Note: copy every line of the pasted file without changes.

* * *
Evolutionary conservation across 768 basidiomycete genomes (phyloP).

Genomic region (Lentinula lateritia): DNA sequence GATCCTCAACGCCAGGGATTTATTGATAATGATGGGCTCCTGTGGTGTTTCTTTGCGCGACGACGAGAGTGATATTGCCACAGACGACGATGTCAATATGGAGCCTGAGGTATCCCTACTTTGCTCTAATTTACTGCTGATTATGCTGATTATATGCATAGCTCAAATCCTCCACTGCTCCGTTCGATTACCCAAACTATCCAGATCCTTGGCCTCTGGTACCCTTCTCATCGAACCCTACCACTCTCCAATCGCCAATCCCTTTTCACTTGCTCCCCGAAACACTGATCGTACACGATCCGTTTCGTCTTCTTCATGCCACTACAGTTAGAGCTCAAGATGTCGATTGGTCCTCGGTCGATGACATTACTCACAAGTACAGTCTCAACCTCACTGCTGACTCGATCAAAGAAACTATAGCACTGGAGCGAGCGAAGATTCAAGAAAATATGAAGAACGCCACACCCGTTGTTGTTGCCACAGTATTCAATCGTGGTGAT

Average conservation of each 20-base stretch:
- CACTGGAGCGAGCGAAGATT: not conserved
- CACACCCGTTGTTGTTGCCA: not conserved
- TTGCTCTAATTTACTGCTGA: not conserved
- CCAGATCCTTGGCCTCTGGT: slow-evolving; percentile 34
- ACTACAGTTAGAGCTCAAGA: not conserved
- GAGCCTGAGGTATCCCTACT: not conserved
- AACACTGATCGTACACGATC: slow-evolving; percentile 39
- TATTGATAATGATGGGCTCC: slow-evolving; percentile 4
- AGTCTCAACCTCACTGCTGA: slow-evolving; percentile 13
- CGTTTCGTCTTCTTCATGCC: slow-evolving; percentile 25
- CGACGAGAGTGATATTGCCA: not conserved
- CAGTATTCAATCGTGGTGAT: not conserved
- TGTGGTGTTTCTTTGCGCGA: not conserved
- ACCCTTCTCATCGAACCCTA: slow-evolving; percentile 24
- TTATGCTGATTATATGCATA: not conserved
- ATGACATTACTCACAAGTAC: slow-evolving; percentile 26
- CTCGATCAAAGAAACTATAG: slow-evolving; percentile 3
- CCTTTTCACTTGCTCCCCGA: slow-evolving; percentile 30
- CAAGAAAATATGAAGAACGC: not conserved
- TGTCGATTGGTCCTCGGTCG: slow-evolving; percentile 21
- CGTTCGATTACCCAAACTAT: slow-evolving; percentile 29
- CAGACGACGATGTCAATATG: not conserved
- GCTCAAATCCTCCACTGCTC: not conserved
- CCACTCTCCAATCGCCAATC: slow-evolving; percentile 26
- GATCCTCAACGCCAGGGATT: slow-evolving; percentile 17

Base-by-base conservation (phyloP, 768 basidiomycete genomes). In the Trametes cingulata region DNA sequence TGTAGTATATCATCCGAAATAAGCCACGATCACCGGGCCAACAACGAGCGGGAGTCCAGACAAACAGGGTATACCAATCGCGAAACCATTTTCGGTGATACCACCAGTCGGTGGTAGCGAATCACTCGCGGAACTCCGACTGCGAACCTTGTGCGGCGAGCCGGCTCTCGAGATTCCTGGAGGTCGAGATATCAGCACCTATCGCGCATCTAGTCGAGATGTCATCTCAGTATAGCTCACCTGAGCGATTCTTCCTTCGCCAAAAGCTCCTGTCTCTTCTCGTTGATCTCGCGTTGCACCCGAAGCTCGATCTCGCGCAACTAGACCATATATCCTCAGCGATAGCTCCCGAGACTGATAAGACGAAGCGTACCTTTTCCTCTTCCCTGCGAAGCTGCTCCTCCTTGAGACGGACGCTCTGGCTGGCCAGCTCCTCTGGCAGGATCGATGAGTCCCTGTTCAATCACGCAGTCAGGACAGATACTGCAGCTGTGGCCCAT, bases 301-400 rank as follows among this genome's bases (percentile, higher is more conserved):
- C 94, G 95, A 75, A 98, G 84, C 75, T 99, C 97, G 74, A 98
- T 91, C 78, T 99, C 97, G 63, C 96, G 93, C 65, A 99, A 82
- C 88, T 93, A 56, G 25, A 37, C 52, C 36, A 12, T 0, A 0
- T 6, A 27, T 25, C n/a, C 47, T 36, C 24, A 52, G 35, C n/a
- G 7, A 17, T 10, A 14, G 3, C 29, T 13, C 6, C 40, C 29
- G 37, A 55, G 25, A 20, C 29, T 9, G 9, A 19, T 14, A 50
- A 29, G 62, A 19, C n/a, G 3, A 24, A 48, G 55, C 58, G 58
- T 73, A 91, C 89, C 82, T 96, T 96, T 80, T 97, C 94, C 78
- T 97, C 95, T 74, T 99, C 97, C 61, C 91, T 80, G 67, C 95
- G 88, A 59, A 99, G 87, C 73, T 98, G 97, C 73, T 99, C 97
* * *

Evolutionary conservation across 768 basidiomycete genomes (phyloP).

Genomic region (Lentinula lateritia): DNA sequence GATCCTCAACGCCAGGGATTTATTGATAATGATGGGCTCCTGTGGTGTTTCTTTGCGCGACGACGAGAGTGATATTGCCACAGACGACGATGTCAATATGGAGCCTGAGGTATCCCTACTTTGCTCTAATTTACTGCTGATTATGCTGATTATATGCATAGCTCAAATCCTCCACTGCTCCGTTCGATTACCCAAACTATCCAGATCCTTGGCCTCTGGTACCCTTCTCATCGAACCCTACCACTCTCCAATCGCCAATCCCTTTTCACTTGCTCCCCGAAACACTGATCGTACACGATCCGTTTCGTCTTCTTCATGCCACTACAGTTAGAGCTCAAGATGTCGATTGGTCCTCGGTCGATGACATTACTCACAAGTACAGTCTCAACCTCACTGCTGACTCGATCAAAGAAACTATAGCACTGGAGCGAGCGAAGATTCAAGAAAATATGAAGAACGCCACACCCGTTGTTGTTGCCACAGTATTCAATCGTGGTGAT

Average conservation of each 20-base stretch:
- CACTGGAGCGAGCGAAGATT: not conserved
- CACACCCGTTGTTGTTGCCA: not conserved
- TTGCTCTAATTTACTGCTGA: not conserved
- CCAGATCCTTGGCCTCTGGT: slow-evolving; percentile 34
- ACTACAGTTAGAGCTCAAGA: not conserved
- GAGCCTGAGGTATCCCTACT: not conserved
- AACACTGATCGTACACGATC: slow-evolving; percentile 39
- TATTGATAATGATGGGCTCC: slow-evolving; percentile 4
- AGTCTCAACCTCACTGCTGA: slow-evolving; percentile 13
- CGTTTCGTCTTCTTCATGCC: slow-evolving; percentile 25
- CGACGAGAGTGATATTGCCA: not conserved
- CAGTATTCAATCGTGGTGAT: not conserved
- TGTGGTGTTTCTTTGCGCGA: not conserved
- ACCCTTCTCATCGAACCCTA: slow-evolving; percentile 24
- TTATGCTGATTATATGCATA: not conserved
- ATGACATTACTCACAAGTAC: slow-evolving; percentile 26
- CTCGATCAAAGAAACTATAG: slow-evolving; percentile 3
- CCTTTTCACTTGCTCCCCGA: slow-evolving; percentile 30
- CAAGAAAATATGAAGAACGC: not conserved
- TGTCGATTGGTCCTCGGTCG: slow-evolving; percentile 21
- CGTTCGATTACCCAAACTAT: slow-evolving; percentile 29
- CAGACGACGATGTCAATATG: not conserved
- GCTCAAATCCTCCACTGCTC: not conserved
- CCACTCTCCAATCGCCAATC: slow-evolving; percentile 26
- GATCCTCAACGCCAGGGATT: slow-evolving; percentile 17

Base-by-base conservation (phyloP, 768 basidiomycete genomes). In the Trametes cingulata region DNA sequence TGTAGTATATCATCCGAAATAAGCCACGATCACCGGGCCAACAACGAGCGGGAGTCCAGACAAACAGGGTATACCAATCGCGAAACCATTTTCGGTGATACCACCAGTCGGTGGTAGCGAATCACTCGCGGAACTCCGACTGCGAACCTTGTGCGGCGAGCCGGCTCTCGAGATTCCTGGAGGTCGAGATATCAGCACCTATCGCGCATCTAGTCGAGATGTCATCTCAGTATAGCTCACCTGAGCGATTCTTCCTTCGCCAAAAGCTCCTGTCTCTTCTCGTTGATCTCGCGTTGCACCCGAAGCTCGATCTCGCGCAACTAGACCATATATCCTCAGCGATAGCTCCCGAGACTGATAAGACGAAGCGTACCTTTTCCTCTTCCCTGCGAAGCTGCTCCTCCTTGAGACGGACGCTCTGGCTGGCCAGCTCCTCTGGCAGGATCGATGAGTCCCTGTTCAATCACGCAGTCAGGACAGATACTGCAGCTGTGGCCCAT, bases 301-400 rank as follows among this genome's bases (percentile, higher is more conserved):
- C 94, G 95, A 75, A 98, G 84, C 75, T 99, C 97, G 74, A 98
- T 91, C 78, T 99, C 97, G 63, C 96, G 93, C 65, A 99, A 82
- C 88, T 93, A 56, G 25, A 37, C 52, C 36, A 12, T 0, A 0
- T 6, A 27, T 25, C n/a, C 47, T 36, C 24, A 52, G 35, C n/a
- G 7, A 17, T 10, A 14, G 3, C 29, T 13, C 6, C 40, C 29
- G 37, A 55, G 25, A 20, C 29, T 9, G 9, A 19, T 14, A 50
- A 29, G 62, A 19, C n/a, G 3, A 24, A 48, G 55, C 58, G 58
- T 73, A 91, C 89, C 82, T 96, T 96, T 80, T 97, C 94, C 78
- T 97, C 95, T 74, T 99, C 97, C 61, C 91, T 80, G 67, C 95
- G 88, A 59, A 99, G 87, C 73, T 98, G 97, C 73, T 99, C 97